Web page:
David L. Robbins
Novelist, Educator, Playwright, Essayist
New York City Moments (Native Son #16)
by David L. Robbins on May 19th, 2014

If you don’t live in New York City, it’s not a place you can contemplate while you’re there. Visiting New York is a mighty embrace, you just feel it. And it’s like a fight. You figure out what the hell happened after it’s over.

I recently returned from a five-day trip there, a wonderful stay. I lectured at a writers’ conference. Took in a rainy Mets-Padres game with great ten dollar seats. Enjoyed dinner with a playwright who’s earned both a Tony and an Oscar nomination. I attended a play at the Lincoln Center. I ate a 16 ounce prime rib at the University Club among paneled walls, sconce lighting, portraits of Churchill and Teddy Roosevelt, book shelves so tall they required sliding stepladders, and giant faded globes that needed both hands to spin. I felt like a turn-of-the-century explorer returning to some big city honor. I chatted with pretentious folk at a literati reading, garrulous Queens firemen at the ballpark, nice grandparents on the subway.

Even underground, New York’s hectic pace continues. Up on the street, the great city’s tempo is truly so fast, populace so vast, that you have the sense of being a cork on a river. A beautiful woman courses by, a gray-haired businessman, a tattooed weightlifter, an old couple quarreling, a homeless man in the shade of scaffolding, all is quickly left behind. Blue-tooth chatter, schizophrenic mumblings, giggles, jackhammers and sirens are just flotsam on a tide of sound.

This doesn’t change underground, this flowing surge, when a sunburned, unshaven white man in droopy shorts steps onto my subway car begging. There were many of us and one of him but somehow he accosted each rider. He took long strides up and down the car, bent at the waist like a tattered samurai, hands clapped to his sides. He shouted Give me money so I can eat. I’m ashamed. Give me money to eat. No one gave him anything, money or food. None looked at him parading so pitifully, almost comically, with his chest and face turned to the dirty floor. Oddly, his humiliation did not slow time. The tracks clacked beneath, the car jostled, we all hung on and sped forth.

I averted my eyes each time he passed. Did I have a dollar to give him? Absolutely. Might others have followed if I did? Sure. Why didn’t I? A dollar.

In the moment, I didn’t know. That’s New York. Things come so fast – you round a corner and there’s Derek Jeter getting out of a cab, there’s Ground Zero, pastry in a window, a famous bar/park/store/statue – that you surge along to the next New York moment because the rhythm of the city dictates it. There’s always another compelling something headed your way. Don’t settle in.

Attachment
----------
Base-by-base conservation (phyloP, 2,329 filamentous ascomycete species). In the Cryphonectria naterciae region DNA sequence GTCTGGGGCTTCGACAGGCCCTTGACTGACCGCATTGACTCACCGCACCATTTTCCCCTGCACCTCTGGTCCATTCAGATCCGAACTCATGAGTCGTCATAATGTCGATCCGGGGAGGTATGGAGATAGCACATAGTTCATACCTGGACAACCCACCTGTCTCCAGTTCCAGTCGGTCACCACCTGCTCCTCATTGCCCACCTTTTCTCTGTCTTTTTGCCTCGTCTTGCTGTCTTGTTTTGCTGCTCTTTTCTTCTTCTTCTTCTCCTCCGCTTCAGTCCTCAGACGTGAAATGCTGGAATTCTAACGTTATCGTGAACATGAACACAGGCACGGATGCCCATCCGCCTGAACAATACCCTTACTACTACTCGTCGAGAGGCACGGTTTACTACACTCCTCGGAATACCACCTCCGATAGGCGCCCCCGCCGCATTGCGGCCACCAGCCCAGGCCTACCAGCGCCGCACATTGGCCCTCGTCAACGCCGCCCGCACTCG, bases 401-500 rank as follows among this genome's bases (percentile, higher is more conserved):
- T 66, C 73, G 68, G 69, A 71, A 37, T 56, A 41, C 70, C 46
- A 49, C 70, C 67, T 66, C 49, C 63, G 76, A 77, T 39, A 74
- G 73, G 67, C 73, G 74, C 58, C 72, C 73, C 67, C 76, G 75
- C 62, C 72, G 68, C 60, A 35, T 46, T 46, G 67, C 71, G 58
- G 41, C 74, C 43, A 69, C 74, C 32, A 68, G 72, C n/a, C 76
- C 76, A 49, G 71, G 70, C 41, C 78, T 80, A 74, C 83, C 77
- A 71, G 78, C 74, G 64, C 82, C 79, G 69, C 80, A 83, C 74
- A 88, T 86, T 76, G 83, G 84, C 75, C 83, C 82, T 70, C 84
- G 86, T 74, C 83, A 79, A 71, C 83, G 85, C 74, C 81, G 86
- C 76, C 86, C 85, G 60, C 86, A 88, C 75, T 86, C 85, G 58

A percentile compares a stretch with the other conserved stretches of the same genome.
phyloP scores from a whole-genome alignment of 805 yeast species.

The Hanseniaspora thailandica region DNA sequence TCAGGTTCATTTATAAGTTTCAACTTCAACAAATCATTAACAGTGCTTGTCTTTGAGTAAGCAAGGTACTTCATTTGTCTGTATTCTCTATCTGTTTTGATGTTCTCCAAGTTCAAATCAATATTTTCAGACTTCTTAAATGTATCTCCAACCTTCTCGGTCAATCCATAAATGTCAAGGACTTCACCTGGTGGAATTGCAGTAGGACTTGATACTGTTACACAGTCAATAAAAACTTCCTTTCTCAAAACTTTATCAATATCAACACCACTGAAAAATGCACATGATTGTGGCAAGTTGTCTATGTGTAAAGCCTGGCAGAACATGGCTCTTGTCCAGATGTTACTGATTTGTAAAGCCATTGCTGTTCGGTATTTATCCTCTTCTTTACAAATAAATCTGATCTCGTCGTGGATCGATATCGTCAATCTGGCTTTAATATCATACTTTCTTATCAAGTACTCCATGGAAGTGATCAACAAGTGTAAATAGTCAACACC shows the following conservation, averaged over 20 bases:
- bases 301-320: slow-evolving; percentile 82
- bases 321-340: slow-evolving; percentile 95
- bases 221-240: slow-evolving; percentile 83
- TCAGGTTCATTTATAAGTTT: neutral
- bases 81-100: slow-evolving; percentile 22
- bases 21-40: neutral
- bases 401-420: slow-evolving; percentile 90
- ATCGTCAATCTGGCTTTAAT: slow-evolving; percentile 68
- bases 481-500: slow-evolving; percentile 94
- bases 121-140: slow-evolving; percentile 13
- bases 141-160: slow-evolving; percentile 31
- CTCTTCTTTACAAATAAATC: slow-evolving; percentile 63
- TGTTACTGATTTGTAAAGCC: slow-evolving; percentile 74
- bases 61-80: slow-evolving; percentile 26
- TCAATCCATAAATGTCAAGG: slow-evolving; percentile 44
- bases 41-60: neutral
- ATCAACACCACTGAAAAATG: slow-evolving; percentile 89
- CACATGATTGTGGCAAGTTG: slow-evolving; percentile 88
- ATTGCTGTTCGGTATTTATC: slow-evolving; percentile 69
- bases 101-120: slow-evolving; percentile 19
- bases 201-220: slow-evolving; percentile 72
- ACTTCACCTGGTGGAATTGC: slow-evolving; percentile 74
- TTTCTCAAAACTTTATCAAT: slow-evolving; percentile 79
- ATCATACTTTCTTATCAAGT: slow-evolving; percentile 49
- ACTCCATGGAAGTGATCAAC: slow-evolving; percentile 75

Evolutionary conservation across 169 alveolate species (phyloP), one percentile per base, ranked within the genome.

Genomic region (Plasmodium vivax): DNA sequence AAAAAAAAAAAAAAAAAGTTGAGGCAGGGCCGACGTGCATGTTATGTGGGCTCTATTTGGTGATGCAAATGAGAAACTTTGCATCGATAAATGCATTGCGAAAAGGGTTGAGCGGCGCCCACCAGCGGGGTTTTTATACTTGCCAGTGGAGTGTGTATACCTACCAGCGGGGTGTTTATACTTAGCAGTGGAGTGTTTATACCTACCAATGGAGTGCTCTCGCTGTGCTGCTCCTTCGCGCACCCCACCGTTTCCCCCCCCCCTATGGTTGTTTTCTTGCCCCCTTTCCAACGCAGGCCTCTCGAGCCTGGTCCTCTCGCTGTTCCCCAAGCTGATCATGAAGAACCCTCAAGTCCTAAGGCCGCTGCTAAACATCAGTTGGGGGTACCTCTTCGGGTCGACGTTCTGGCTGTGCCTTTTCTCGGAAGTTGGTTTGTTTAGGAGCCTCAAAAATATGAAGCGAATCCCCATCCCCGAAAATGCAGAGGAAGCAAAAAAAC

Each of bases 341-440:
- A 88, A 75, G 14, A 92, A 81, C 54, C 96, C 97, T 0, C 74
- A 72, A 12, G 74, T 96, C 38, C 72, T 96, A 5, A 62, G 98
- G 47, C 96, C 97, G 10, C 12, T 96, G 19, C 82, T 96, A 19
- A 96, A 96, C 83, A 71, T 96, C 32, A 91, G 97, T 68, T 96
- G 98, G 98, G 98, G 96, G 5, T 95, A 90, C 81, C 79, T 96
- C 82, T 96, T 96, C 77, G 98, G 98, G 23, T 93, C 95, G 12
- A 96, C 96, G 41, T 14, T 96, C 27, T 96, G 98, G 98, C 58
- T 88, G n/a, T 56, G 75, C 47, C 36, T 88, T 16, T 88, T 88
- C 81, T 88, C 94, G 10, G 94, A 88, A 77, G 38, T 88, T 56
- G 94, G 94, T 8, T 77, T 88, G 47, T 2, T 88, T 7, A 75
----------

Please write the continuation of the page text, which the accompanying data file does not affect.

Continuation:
This poor man did not wane when no one offered up. He paced and plead until one by one we all left for our stops. I went on my way and did not think of him until now.

At my desk in Richmond, quiet good Richmond, away from the nonstop human merry-go-round of New York, he intrudes again for charity.

So I ask, with the mantles of home, humidity, flowers, the river, sky and lawns slowing me to my accustomed speed. Why didn’t I give the man a dollar?

I imagine him on a sidewalk corner beside my car here in Richmond. Give me a dollar so I can eat. I am ashamed. I do indeed give him the buck.

I envision him again in the New York subway car. I ignore him.


So the answer is New York?

That makes sense. He jarred me, but no more than the next remarkable sight in that city. Sorry to say, his misery was washed away as soon as I stepped off the train. He wasn’t my responsibility, not my family. No one has a family of eight million.

In Richmond, there are far fewer, only a quarter million. Each of us represents a larger fraction of the whole. What binds us – the fact that we’re all neighbors in this right-sized city – doesn’t seem to get so lost in what separates us. The uncountable sensations of New York do not isolate us.

New York, like an embrace, like a fight, makes me think about me. In Richmond I have more time, space, calm and peace to think about you.

I love my hometown. I’m kinder here.

Posted in Boomer Articles, Boomer Mag    Tagged with boomer magazine, native son, richmond, new york, hometown, home, rva


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